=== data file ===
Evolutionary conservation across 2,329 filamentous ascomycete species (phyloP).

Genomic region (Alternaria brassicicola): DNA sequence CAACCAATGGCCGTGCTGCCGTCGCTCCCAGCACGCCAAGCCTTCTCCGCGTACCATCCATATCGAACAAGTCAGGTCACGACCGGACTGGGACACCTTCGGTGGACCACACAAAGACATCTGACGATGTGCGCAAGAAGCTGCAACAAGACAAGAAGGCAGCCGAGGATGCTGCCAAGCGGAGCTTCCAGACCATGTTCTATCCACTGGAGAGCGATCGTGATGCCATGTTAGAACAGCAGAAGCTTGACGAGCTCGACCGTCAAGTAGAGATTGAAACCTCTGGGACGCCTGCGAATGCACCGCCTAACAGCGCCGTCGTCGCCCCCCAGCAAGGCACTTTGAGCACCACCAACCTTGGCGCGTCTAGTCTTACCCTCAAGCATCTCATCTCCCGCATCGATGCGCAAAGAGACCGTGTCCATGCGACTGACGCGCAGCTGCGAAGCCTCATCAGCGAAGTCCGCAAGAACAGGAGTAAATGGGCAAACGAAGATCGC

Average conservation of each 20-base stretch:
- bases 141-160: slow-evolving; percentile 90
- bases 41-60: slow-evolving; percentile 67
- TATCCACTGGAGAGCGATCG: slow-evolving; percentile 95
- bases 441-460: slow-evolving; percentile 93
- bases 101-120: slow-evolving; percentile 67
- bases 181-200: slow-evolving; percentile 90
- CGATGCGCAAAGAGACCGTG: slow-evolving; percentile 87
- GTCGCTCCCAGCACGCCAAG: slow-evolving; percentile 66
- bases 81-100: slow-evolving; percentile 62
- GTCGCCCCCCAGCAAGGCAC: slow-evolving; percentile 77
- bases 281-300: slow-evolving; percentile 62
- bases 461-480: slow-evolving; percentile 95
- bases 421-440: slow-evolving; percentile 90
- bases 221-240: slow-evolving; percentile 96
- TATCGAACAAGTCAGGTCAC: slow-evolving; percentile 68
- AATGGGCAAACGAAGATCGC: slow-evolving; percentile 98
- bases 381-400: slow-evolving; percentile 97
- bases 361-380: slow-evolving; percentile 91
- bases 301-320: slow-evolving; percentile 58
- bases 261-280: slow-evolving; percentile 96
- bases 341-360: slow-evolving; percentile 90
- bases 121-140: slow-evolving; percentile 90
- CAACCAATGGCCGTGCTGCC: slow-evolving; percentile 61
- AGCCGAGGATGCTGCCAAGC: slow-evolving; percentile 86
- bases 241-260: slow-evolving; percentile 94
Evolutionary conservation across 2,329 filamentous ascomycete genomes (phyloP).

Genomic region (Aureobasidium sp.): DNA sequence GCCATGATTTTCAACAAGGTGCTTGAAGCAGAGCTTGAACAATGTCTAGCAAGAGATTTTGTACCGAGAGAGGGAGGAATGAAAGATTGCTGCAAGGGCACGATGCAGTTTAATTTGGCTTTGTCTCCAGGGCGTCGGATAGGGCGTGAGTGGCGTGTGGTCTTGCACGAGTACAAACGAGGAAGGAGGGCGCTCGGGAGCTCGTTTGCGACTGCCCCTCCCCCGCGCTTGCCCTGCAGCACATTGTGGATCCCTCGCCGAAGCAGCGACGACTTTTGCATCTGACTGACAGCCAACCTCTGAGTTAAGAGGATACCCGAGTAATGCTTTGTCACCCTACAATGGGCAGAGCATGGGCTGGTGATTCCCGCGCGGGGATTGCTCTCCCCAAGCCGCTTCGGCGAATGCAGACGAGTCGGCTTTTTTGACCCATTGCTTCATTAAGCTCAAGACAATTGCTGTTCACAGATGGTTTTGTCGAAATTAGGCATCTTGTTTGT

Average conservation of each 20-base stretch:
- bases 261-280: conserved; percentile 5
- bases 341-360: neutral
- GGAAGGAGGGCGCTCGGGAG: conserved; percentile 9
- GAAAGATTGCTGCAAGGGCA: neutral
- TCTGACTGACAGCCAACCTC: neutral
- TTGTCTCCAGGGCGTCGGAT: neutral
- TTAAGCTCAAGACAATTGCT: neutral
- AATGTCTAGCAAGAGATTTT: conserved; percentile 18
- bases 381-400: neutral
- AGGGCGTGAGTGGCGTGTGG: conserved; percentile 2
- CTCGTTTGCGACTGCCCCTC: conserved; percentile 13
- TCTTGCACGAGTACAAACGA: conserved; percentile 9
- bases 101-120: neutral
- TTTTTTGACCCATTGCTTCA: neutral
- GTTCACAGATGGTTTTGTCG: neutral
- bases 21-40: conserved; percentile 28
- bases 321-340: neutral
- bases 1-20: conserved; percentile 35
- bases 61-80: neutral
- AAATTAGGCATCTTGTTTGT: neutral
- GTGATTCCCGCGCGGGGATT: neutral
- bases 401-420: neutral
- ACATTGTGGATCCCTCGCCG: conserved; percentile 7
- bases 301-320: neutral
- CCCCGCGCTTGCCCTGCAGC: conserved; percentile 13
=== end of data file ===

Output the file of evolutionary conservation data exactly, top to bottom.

Evolutionary conservation across 2,329 filamentous ascomycete species (phyloP).

Genomic region (Alternaria brassicicola): DNA sequence CAACCAATGGCCGTGCTGCCGTCGCTCCCAGCACGCCAAGCCTTCTCCGCGTACCATCCATATCGAACAAGTCAGGTCACGACCGGACTGGGACACCTTCGGTGGACCACACAAAGACATCTGACGATGTGCGCAAGAAGCTGCAACAAGACAAGAAGGCAGCCGAGGATGCTGCCAAGCGGAGCTTCCAGACCATGTTCTATCCACTGGAGAGCGATCGTGATGCCATGTTAGAACAGCAGAAGCTTGACGAGCTCGACCGTCAAGTAGAGATTGAAACCTCTGGGACGCCTGCGAATGCACCGCCTAACAGCGCCGTCGTCGCCCCCCAGCAAGGCACTTTGAGCACCACCAACCTTGGCGCGTCTAGTCTTACCCTCAAGCATCTCATCTCCCGCATCGATGCGCAAAGAGACCGTGTCCATGCGACTGACGCGCAGCTGCGAAGCCTCATCAGCGAAGTCCGCAAGAACAGGAGTAAATGGGCAAACGAAGATCGC

Average conservation of each 20-base stretch:
- bases 141-160: slow-evolving; percentile 90
- bases 41-60: slow-evolving; percentile 67
- TATCCACTGGAGAGCGATCG: slow-evolving; percentile 95
- bases 441-460: slow-evolving; percentile 93
- bases 101-120: slow-evolving; percentile 67
- bases 181-200: slow-evolving; percentile 90
- CGATGCGCAAAGAGACCGTG: slow-evolving; percentile 87
- GTCGCTCCCAGCACGCCAAG: slow-evolving; percentile 66
- bases 81-100: slow-evolving; percentile 62
- GTCGCCCCCCAGCAAGGCAC: slow-evolving; percentile 77
- bases 281-300: slow-evolving; percentile 62
- bases 461-480: slow-evolving; percentile 95
- bases 421-440: slow-evolving; percentile 90
- bases 221-240: slow-evolving; percentile 96
- TATCGAACAAGTCAGGTCAC: slow-evolving; percentile 68
- AATGGGCAAACGAAGATCGC: slow-evolving; percentile 98
- bases 381-400: slow-evolving; percentile 97
- bases 361-380: slow-evolving; percentile 91
- bases 301-320: slow-evolving; percentile 58
- bases 261-280: slow-evolving; percentile 96
- bases 341-360: slow-evolving; percentile 90
- bases 121-140: slow-evolving; percentile 90
- CAACCAATGGCCGTGCTGCC: slow-evolving; percentile 61
- AGCCGAGGATGCTGCCAAGC: slow-evolving; percentile 86
- bases 241-260: slow-evolving; percentile 94
Evolutionary conservation across 2,329 filamentous ascomycete genomes (phyloP).

Genomic region (Aureobasidium sp.): DNA sequence GCCATGATTTTCAACAAGGTGCTTGAAGCAGAGCTTGAACAATGTCTAGCAAGAGATTTTGTACCGAGAGAGGGAGGAATGAAAGATTGCTGCAAGGGCACGATGCAGTTTAATTTGGCTTTGTCTCCAGGGCGTCGGATAGGGCGTGAGTGGCGTGTGGTCTTGCACGAGTACAAACGAGGAAGGAGGGCGCTCGGGAGCTCGTTTGCGACTGCCCCTCCCCCGCGCTTGCCCTGCAGCACATTGTGGATCCCTCGCCGAAGCAGCGACGACTTTTGCATCTGACTGACAGCCAACCTCTGAGTTAAGAGGATACCCGAGTAATGCTTTGTCACCCTACAATGGGCAGAGCATGGGCTGGTGATTCCCGCGCGGGGATTGCTCTCCCCAAGCCGCTTCGGCGAATGCAGACGAGTCGGCTTTTTTGACCCATTGCTTCATTAAGCTCAAGACAATTGCTGTTCACAGATGGTTTTGTCGAAATTAGGCATCTTGTTTGT

Average conservation of each 20-base stretch:
- bases 261-280: conserved; percentile 5
- bases 341-360: neutral
- GGAAGGAGGGCGCTCGGGAG: conserved; percentile 9
- GAAAGATTGCTGCAAGGGCA: neutral
- TCTGACTGACAGCCAACCTC: neutral
- TTGTCTCCAGGGCGTCGGAT: neutral
- TTAAGCTCAAGACAATTGCT: neutral
- AATGTCTAGCAAGAGATTTT: conserved; percentile 18
- bases 381-400: neutral
- AGGGCGTGAGTGGCGTGTGG: conserved; percentile 2
- CTCGTTTGCGACTGCCCCTC: conserved; percentile 13
- TCTTGCACGAGTACAAACGA: conserved; percentile 9
- bases 101-120: neutral
- TTTTTTGACCCATTGCTTCA: neutral
- GTTCACAGATGGTTTTGTCG: neutral
- bases 21-40: conserved; percentile 28
- bases 321-340: neutral
- bases 1-20: conserved; percentile 35
- bases 61-80: neutral
- AAATTAGGCATCTTGTTTGT: neutral
- GTGATTCCCGCGCGGGGATT: neutral
- bases 401-420: neutral
- ACATTGTGGATCCCTCGCCG: conserved; percentile 7
- bases 301-320: neutral
- CCCCGCGCTTGCCCTGCAGC: conserved; percentile 13